Script Analysis

In the script above, Scratch checks to see if the space key is pressed, and then assigns a true or false value to that. The “key[space] pressed?” block is a Boolean block and the value can either be true or false.

If the value is true, Scratch then executes the code contained within the if/then block. This changes the y value of the sprite by 10. Don’t worry too much about what this code does in itself. Instead, make sure to understand the structure and function of conditional statements within Scratch.

The conditional logic blocks are contained in the Control block category and look like the letter C, and so are occasionally referred to as a “C block.”

You can also use the “if / then / else” block. This allows for an additional input where you can add more scripts that will execute based on whether the condition met is true or false.


There are two types of operators that you’ll be reading about in this section. The first type of operators are comparison operators. These test the relationship between two things. Comparison operators are also referred to as “relational operators” in programming. For example, these are used to test for equivalence in the case of 5 = 5, or to test inequalities such as 4 > 3. In these examples, the = and > signs are the operators.

Scratch supports the following comparison operators:

  • [ ] < [ ]
  • [ ] = [ ]
  • [ ]> [ ]

The second type of operators are logical operators. These determine the logical relationship between two things. For example, in the statements “x AND y” and “x OR y,” the logical operators are the AND and the OR.

Scratch supports the following logical operators:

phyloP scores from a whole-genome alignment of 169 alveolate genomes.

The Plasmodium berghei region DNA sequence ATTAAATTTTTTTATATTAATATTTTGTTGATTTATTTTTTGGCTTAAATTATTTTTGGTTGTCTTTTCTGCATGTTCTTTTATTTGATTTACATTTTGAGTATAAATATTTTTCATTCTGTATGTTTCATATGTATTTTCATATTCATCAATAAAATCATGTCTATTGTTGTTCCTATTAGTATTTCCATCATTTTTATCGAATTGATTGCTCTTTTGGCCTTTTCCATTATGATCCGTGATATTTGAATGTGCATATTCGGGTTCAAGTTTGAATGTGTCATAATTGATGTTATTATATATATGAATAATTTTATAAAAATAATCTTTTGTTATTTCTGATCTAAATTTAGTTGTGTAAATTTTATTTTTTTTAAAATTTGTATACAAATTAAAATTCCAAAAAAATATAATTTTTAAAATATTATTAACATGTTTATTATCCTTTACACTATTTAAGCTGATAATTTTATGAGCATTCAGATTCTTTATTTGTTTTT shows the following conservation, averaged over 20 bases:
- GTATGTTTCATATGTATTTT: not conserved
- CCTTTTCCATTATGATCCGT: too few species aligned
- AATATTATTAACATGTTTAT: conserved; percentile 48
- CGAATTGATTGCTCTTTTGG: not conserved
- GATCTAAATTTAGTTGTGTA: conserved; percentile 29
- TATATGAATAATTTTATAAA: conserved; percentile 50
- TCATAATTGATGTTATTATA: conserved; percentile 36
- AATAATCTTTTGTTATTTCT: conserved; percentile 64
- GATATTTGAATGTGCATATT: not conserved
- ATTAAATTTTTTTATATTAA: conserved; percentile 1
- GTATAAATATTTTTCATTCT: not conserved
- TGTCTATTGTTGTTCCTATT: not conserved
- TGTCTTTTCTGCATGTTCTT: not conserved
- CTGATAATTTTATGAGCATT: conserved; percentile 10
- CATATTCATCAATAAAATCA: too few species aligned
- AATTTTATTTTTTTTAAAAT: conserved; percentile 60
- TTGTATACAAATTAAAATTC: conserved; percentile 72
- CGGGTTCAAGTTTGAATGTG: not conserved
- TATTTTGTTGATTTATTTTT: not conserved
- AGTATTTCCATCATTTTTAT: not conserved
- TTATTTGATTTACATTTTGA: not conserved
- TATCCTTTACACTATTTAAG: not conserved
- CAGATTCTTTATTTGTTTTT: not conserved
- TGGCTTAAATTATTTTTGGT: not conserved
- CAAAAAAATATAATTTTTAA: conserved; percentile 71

• [ ] AND [ ]
  • [ ] OR [ ]
  • NOT [ ]

Logical operators are often paired with variables, which are covered in a later article.

Operators in Scratch

In Scratch, operators have their own block category. All the operator blocks are light-green in color. There is overlap within these operators and the Boolean operators, as many of the operator blocks report Boolean values. Don’t worry so much about this right now- just focus on understanding when to use each block.

IntGames - Operators in Scratch

Notice that both the logical and comparison operators in the above image are hexagonal. This means that these are Boolean blocks as well. These blocks evaluate to either true or false and are often used in conditional statements.

Here is an example combining all of the above logic:

IntGames - Logic Example

Script Analysis

This is how the script breaks down:

  1. First is the gameStart Hat block, telling Scratch to execute this script once the Start flag is clicked.
  2. Next we have the forever loop, telling Scratch to always check for and evaluate the condition.
  3. The conditional statement contains a logical operator that is comparing a random number to a set value. If the returned value is true (=3), then the “change [color] by [50]” block executes.
  4. Notice that this conditional statement contains an else. This means tells Scratch that if the operator returns any other number besides 3 that Scratch will then execute the “change [color] by [25]” code.